This morning, I took Katie to open office hours at the pediatrician. That’s probably not what you call it. But to be honest, I haven’t had much sleep lately, so I’m too tired to look up the real name for the walk-in hours for sick kids.
I didn’t really think she was sick. I was just at my wit’s end. OK, I thought there was a chance that she had an ear infection. But I was pretty sure her symptoms — chewing her fist, crying, drooling, rubbing her nose and face — were signs of early teething. But I wanted to be sure.
Also, after sleeping through the night for months, she’s been getting up every four hours, ravenously hungry, so I thought maybe they’d let me put some rice cereal in her milk for her last feeding of the day, to keep her full longer.
Well, the good news is that she doesn’t have an ear infection. The bad news is that:
- They don’t recommend giving rice cereal anymore, because it apparently has arsenic in it.
- They don’t recommend giving any cereal before six months … five weeks from now.
- The solution to her being hungry every four hours is to feed her every four hours.
- We’ve been giving her Tylenol. We have to stop doing that. It’s okay, but only sparingly. We can use cold teething rings and frozen washcloths instead. Katie licked her teething ring when I offered it and looked at me like, “Come on, cough up the drugs.” It’s possible that I’m projecting.
She also cooed and giggled at the doctor like she didn’t have a care in the world. Fortunately, our lovely pediatrician assured me that this happens all the time — like when you bring your car to the mechanic and it won’t make that weird noise.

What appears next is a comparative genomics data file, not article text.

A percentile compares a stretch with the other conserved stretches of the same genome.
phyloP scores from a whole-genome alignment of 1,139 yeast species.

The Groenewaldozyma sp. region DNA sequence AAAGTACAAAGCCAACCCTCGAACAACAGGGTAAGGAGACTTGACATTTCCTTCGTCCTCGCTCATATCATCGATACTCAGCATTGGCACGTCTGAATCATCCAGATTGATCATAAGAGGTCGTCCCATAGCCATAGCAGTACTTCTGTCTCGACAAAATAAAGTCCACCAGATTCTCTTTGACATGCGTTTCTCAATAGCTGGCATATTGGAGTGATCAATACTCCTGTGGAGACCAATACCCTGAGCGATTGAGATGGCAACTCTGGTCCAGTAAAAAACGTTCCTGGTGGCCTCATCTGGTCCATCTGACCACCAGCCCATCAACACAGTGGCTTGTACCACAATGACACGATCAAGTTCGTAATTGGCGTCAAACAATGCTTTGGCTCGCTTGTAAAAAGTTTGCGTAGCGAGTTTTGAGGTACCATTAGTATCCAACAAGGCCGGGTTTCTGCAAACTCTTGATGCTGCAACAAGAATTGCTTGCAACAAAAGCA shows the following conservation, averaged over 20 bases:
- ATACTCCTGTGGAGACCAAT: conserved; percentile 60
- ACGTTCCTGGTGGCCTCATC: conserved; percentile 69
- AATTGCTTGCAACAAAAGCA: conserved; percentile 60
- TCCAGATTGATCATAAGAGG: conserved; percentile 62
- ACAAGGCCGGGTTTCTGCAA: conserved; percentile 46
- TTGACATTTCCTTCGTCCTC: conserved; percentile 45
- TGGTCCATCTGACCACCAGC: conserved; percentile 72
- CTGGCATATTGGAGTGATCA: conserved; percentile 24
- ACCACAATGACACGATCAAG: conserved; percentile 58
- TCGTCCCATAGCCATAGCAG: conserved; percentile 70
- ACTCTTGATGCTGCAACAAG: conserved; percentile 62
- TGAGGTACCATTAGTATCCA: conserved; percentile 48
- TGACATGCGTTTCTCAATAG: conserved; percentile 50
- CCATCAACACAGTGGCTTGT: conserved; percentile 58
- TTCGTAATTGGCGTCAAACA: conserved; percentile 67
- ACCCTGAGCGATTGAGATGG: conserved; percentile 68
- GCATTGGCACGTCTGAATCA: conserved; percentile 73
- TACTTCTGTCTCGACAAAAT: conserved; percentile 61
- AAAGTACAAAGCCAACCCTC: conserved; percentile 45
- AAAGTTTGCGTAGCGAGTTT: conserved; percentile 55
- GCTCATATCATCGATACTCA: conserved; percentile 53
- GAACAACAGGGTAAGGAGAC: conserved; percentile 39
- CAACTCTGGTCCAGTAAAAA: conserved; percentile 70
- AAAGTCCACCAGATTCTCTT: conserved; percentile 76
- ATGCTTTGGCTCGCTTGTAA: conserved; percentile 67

The other problem is that I am absolutely shattered with exhaustion. I got a two-hour nap yesterday, but otherwise, I’ve been running on four hours of broken sleep a night for weeks.
Why am I so tired? Well, because the miracle of science has shown that everything parents used to do to make parenting bearable — Tylenol, rice cereal, cosleeping, crying it out, etc. — is potentially dangerous. The only right answer is to get up every four hours and feed your baby and then sit up all night wide awake when she’ll only sleep on you.
Be sure you look your baby lovingly in the eye and engage with them positively once they awake, refreshed, in your weary, tendonitis-raddled arms. They can sense your negativity. And put down your phone, you whore. You’re probably irradiating your precious child.
Yesterday, I informed my husband calmly and coolly that the problem is that babies are giant jerks. Don’t get me wrong: I love ours. She’s amazing and beautiful and so sweet and my favorite person. But also I feel like she could be just a little more mature about all of this.